The stuff I've generally bought is the package you're describing Boufa, although I've also tried the other brands available here. Right now I'm buying Carrefour's house brand so presumably it's French. It says "maizena" in small letters by the way, Urmaniac. But no matter what, not the same results!
Ayrton, after re-reading the info extracted I agree that it was indeed referring to plain flour. In any case, I have used both the Greek cornflour and Maizena while back home and did not notice any difference. Of course I did not use it in pies. My only advice is to either increase the amount of cornflour to thicken the filling or to use tapioca flour as a substitute if it's available. Tapioca flour is starchier.
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Old 01-05-2007, 04:32 AM   #9
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Quote:
Originally Posted by boufa06
Ayrton, after re-reading the info extracted I agree that it was indeed referring to plain flour. In any case, I have used both the Greek cornflour and Maizena while back home and did not notice any difference. Of course I did not use it in pies. My only advice is to either increase the amount of cornflour to thicken the filling or to use tapioca flour as a substitute if it's available. Tapioca flour is starchier.
Thanks for the tapioca flour thought. Can we get it here??

As for the adding more, I tried -- to a rather grotesque degree which I gather is the method of choice for all sorts of troubled amateurs such as myself .

Supposedly -- and this is very weird, you must admit -- according to Joy, corn starch/flour actually LOSES thickening power if too much is added. I'd certainly have to attest to this from my recent attempts (both discarded which just infuriates me!).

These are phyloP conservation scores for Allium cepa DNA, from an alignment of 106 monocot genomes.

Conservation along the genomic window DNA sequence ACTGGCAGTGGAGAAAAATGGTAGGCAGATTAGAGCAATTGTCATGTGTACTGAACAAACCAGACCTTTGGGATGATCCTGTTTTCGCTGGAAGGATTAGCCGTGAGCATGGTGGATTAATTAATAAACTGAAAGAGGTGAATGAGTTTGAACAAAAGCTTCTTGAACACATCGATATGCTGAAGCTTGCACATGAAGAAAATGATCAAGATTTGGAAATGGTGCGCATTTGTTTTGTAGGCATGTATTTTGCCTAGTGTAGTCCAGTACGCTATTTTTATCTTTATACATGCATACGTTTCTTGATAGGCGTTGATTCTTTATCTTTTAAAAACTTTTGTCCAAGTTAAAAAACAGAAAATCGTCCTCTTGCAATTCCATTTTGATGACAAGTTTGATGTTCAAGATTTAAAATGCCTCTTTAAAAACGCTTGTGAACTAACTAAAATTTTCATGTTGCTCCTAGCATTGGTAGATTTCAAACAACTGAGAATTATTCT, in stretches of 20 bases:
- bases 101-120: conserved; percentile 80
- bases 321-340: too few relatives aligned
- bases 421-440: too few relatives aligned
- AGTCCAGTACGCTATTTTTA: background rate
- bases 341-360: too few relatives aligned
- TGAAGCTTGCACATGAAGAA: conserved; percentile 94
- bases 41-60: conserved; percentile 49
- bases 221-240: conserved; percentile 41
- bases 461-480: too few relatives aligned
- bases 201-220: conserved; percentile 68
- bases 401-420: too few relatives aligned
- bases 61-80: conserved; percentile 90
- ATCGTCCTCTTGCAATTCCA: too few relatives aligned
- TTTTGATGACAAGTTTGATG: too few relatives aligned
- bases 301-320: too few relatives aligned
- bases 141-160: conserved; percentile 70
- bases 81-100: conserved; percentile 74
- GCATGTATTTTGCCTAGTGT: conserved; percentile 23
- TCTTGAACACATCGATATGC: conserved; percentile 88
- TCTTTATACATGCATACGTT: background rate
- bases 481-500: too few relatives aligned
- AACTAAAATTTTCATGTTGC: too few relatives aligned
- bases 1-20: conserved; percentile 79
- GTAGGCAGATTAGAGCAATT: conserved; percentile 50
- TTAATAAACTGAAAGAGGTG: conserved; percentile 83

Like I said, I'll get my book once I get home and quote the section. I'd be curious what y'all think!

Thanks again, Boufa.
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Old 01-05-2007, 04:58 AM   #10
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Can't say I agree with the statement that too much cornflour loses its thickening power. As an experiment, I just microwaved 1 tablespoon of cornflour with 2 tbsps water for less than 1 minute and it came out thick like a paste. I then added 1 more tbsp water, mixed it and cooked again. It was just right, smooth and glooey. I am sure if I add more cornflour it will be very thick. From my own experience, cornflour doesn't break down. The only flour I know that breaks down is potato flour/starch. The moment you reheat it, it becomes very watery. For some Asian desserts using potato flour and served hot, it's advisable to enjoy them while hot, otherwise you get a soup!! Besides tapioca and corn, there are also sago, glutinous rice and rice flour.